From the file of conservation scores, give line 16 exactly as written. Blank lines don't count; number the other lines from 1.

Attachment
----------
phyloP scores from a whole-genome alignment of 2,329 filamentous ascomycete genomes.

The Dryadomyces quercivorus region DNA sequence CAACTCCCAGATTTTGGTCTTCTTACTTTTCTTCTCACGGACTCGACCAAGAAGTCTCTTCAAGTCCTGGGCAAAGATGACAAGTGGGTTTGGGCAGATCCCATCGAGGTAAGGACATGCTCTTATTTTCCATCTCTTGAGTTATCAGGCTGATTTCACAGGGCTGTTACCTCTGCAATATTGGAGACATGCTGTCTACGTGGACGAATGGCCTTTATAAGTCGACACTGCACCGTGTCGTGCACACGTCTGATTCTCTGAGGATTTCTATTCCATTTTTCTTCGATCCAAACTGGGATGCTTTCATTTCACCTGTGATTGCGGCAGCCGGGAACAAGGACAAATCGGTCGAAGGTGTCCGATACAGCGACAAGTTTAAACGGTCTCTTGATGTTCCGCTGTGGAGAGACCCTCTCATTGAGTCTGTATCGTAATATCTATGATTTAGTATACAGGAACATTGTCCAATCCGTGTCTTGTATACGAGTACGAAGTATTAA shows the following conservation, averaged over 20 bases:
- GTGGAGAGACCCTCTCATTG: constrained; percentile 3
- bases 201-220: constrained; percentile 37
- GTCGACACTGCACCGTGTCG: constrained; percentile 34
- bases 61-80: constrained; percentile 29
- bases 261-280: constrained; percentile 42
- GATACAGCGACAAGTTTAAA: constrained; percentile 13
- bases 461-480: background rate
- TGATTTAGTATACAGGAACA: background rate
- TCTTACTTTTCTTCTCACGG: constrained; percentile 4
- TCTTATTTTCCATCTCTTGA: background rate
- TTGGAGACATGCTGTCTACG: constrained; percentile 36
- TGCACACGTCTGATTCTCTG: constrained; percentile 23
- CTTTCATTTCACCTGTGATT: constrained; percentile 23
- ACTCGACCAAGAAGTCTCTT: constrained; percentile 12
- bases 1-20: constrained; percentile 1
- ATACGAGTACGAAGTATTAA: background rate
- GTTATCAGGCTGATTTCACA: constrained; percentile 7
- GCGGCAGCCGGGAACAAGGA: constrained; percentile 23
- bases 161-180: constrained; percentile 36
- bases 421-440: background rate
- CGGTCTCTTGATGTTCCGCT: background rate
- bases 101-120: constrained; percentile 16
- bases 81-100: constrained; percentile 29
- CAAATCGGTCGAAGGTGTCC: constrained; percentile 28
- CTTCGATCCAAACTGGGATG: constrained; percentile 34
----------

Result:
- ACTCGACCAAGAAGTCTCTT: constrained; percentile 12